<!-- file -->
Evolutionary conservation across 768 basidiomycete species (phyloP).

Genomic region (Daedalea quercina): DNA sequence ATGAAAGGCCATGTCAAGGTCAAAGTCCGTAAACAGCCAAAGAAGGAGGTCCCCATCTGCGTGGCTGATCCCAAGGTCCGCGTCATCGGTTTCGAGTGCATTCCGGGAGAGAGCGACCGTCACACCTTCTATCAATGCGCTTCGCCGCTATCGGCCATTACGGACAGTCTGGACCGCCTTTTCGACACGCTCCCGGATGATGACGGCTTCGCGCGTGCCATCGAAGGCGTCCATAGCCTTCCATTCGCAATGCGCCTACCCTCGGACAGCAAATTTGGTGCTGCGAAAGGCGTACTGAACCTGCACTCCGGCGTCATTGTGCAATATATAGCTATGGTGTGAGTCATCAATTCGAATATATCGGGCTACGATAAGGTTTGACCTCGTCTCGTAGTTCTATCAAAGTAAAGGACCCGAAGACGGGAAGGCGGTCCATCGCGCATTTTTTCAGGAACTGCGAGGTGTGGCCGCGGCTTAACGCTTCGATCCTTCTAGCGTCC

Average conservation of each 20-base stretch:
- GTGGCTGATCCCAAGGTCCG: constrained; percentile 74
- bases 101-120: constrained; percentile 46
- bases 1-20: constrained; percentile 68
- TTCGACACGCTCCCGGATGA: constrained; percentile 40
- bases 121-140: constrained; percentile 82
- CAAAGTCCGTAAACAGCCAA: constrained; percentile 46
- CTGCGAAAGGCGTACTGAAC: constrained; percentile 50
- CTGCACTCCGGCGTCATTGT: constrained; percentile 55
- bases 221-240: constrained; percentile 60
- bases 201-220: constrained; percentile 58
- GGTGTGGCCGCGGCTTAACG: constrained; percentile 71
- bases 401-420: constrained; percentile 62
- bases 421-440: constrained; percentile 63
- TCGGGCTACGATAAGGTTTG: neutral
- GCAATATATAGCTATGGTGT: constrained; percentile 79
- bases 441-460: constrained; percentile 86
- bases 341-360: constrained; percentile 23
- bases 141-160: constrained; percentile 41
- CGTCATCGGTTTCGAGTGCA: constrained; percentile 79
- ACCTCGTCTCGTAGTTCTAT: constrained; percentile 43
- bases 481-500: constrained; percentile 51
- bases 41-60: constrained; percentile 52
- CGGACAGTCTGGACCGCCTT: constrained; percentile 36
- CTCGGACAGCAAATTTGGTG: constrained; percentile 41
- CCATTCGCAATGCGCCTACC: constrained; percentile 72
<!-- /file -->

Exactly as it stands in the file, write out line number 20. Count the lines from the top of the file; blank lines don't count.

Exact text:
- bases 341-360: constrained; percentile 23